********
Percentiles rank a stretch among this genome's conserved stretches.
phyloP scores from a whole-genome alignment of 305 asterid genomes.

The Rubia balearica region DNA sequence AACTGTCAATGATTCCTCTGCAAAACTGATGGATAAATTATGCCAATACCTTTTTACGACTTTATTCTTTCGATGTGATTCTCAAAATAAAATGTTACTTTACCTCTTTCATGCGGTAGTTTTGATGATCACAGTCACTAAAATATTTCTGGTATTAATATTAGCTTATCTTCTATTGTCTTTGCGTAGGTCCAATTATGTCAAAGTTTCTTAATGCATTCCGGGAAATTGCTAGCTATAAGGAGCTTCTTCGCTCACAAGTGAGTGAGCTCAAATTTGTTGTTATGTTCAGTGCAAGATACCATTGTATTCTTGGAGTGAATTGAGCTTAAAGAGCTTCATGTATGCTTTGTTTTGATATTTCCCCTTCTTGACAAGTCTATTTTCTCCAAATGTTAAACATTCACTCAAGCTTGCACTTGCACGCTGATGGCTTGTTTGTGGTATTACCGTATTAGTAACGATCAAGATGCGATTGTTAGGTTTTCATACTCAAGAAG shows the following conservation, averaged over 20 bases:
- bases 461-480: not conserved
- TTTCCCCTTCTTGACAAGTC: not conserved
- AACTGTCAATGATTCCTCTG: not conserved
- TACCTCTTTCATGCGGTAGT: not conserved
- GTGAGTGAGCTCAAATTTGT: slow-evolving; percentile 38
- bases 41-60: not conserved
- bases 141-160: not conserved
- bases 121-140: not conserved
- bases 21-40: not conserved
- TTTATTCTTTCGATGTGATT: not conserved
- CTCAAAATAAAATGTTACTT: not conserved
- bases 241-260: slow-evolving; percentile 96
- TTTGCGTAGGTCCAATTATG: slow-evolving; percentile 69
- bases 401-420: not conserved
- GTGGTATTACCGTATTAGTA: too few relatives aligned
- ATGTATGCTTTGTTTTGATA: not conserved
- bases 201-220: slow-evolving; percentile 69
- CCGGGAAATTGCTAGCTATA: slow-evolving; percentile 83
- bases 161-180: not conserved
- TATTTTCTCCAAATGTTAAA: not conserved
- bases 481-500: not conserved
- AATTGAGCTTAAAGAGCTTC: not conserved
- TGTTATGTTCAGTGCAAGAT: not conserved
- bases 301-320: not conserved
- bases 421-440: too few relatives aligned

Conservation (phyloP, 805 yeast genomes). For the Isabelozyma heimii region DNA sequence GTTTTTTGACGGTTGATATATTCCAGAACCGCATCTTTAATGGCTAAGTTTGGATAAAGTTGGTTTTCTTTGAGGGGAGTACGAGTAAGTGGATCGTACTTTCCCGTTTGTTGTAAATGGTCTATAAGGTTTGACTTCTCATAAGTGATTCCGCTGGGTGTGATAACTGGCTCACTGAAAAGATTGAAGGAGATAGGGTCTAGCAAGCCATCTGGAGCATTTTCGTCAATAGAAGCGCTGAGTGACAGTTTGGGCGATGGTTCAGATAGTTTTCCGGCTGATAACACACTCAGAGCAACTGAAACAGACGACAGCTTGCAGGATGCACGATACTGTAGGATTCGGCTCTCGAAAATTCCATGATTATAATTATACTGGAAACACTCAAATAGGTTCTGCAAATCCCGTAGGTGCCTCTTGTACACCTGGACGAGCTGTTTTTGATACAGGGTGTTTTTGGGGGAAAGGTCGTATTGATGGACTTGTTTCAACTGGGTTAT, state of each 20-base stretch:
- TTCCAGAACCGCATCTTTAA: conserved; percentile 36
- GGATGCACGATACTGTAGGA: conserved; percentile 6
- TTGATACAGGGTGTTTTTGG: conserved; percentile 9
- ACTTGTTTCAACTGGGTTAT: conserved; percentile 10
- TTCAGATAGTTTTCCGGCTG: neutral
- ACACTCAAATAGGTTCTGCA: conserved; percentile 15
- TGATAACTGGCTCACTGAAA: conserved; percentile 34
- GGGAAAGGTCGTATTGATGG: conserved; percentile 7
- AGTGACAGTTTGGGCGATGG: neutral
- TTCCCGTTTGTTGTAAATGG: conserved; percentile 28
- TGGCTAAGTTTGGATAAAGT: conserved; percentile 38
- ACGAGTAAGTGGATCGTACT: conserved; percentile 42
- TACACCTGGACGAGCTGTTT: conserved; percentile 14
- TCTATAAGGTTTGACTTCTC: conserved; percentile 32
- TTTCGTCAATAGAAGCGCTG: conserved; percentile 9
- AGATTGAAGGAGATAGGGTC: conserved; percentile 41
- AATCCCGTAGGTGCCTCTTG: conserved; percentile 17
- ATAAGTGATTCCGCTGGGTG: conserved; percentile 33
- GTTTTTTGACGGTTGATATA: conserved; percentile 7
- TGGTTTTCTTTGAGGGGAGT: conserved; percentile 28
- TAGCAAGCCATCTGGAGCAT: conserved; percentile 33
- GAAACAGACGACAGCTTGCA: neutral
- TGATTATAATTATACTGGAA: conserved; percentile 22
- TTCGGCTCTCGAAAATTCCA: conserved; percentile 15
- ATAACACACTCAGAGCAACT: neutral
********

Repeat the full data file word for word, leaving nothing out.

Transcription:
Percentiles rank a stretch among this genome's conserved stretches.
phyloP scores from a whole-genome alignment of 305 asterid genomes.

The Rubia balearica region DNA sequence AACTGTCAATGATTCCTCTGCAAAACTGATGGATAAATTATGCCAATACCTTTTTACGACTTTATTCTTTCGATGTGATTCTCAAAATAAAATGTTACTTTACCTCTTTCATGCGGTAGTTTTGATGATCACAGTCACTAAAATATTTCTGGTATTAATATTAGCTTATCTTCTATTGTCTTTGCGTAGGTCCAATTATGTCAAAGTTTCTTAATGCATTCCGGGAAATTGCTAGCTATAAGGAGCTTCTTCGCTCACAAGTGAGTGAGCTCAAATTTGTTGTTATGTTCAGTGCAAGATACCATTGTATTCTTGGAGTGAATTGAGCTTAAAGAGCTTCATGTATGCTTTGTTTTGATATTTCCCCTTCTTGACAAGTCTATTTTCTCCAAATGTTAAACATTCACTCAAGCTTGCACTTGCACGCTGATGGCTTGTTTGTGGTATTACCGTATTAGTAACGATCAAGATGCGATTGTTAGGTTTTCATACTCAAGAAG shows the following conservation, averaged over 20 bases:
- bases 461-480: not conserved
- TTTCCCCTTCTTGACAAGTC: not conserved
- AACTGTCAATGATTCCTCTG: not conserved
- TACCTCTTTCATGCGGTAGT: not conserved
- GTGAGTGAGCTCAAATTTGT: slow-evolving; percentile 38
- bases 41-60: not conserved
- bases 141-160: not conserved
- bases 121-140: not conserved
- bases 21-40: not conserved
- TTTATTCTTTCGATGTGATT: not conserved
- CTCAAAATAAAATGTTACTT: not conserved
- bases 241-260: slow-evolving; percentile 96
- TTTGCGTAGGTCCAATTATG: slow-evolving; percentile 69
- bases 401-420: not conserved
- GTGGTATTACCGTATTAGTA: too few relatives aligned
- ATGTATGCTTTGTTTTGATA: not conserved
- bases 201-220: slow-evolving; percentile 69
- CCGGGAAATTGCTAGCTATA: slow-evolving; percentile 83
- bases 161-180: not conserved
- TATTTTCTCCAAATGTTAAA: not conserved
- bases 481-500: not conserved
- AATTGAGCTTAAAGAGCTTC: not conserved
- TGTTATGTTCAGTGCAAGAT: not conserved
- bases 301-320: not conserved
- bases 421-440: too few relatives aligned

Conservation (phyloP, 805 yeast genomes). For the Isabelozyma heimii region DNA sequence GTTTTTTGACGGTTGATATATTCCAGAACCGCATCTTTAATGGCTAAGTTTGGATAAAGTTGGTTTTCTTTGAGGGGAGTACGAGTAAGTGGATCGTACTTTCCCGTTTGTTGTAAATGGTCTATAAGGTTTGACTTCTCATAAGTGATTCCGCTGGGTGTGATAACTGGCTCACTGAAAAGATTGAAGGAGATAGGGTCTAGCAAGCCATCTGGAGCATTTTCGTCAATAGAAGCGCTGAGTGACAGTTTGGGCGATGGTTCAGATAGTTTTCCGGCTGATAACACACTCAGAGCAACTGAAACAGACGACAGCTTGCAGGATGCACGATACTGTAGGATTCGGCTCTCGAAAATTCCATGATTATAATTATACTGGAAACACTCAAATAGGTTCTGCAAATCCCGTAGGTGCCTCTTGTACACCTGGACGAGCTGTTTTTGATACAGGGTGTTTTTGGGGGAAAGGTCGTATTGATGGACTTGTTTCAACTGGGTTAT, state of each 20-base stretch:
- TTCCAGAACCGCATCTTTAA: conserved; percentile 36
- GGATGCACGATACTGTAGGA: conserved; percentile 6
- TTGATACAGGGTGTTTTTGG: conserved; percentile 9
- ACTTGTTTCAACTGGGTTAT: conserved; percentile 10
- TTCAGATAGTTTTCCGGCTG: neutral
- ACACTCAAATAGGTTCTGCA: conserved; percentile 15
- TGATAACTGGCTCACTGAAA: conserved; percentile 34
- GGGAAAGGTCGTATTGATGG: conserved; percentile 7
- AGTGACAGTTTGGGCGATGG: neutral
- TTCCCGTTTGTTGTAAATGG: conserved; percentile 28
- TGGCTAAGTTTGGATAAAGT: conserved; percentile 38
- ACGAGTAAGTGGATCGTACT: conserved; percentile 42
- TACACCTGGACGAGCTGTTT: conserved; percentile 14
- TCTATAAGGTTTGACTTCTC: conserved; percentile 32
- TTTCGTCAATAGAAGCGCTG: conserved; percentile 9
- AGATTGAAGGAGATAGGGTC: conserved; percentile 41
- AATCCCGTAGGTGCCTCTTG: conserved; percentile 17
- ATAAGTGATTCCGCTGGGTG: conserved; percentile 33
- GTTTTTTGACGGTTGATATA: conserved; percentile 7
- TGGTTTTCTTTGAGGGGAGT: conserved; percentile 28
- TAGCAAGCCATCTGGAGCAT: conserved; percentile 33
- GAAACAGACGACAGCTTGCA: neutral
- TGATTATAATTATACTGGAA: conserved; percentile 22
- TTCGGCTCTCGAAAATTCCA: conserved; percentile 15
- ATAACACACTCAGAGCAACT: neutral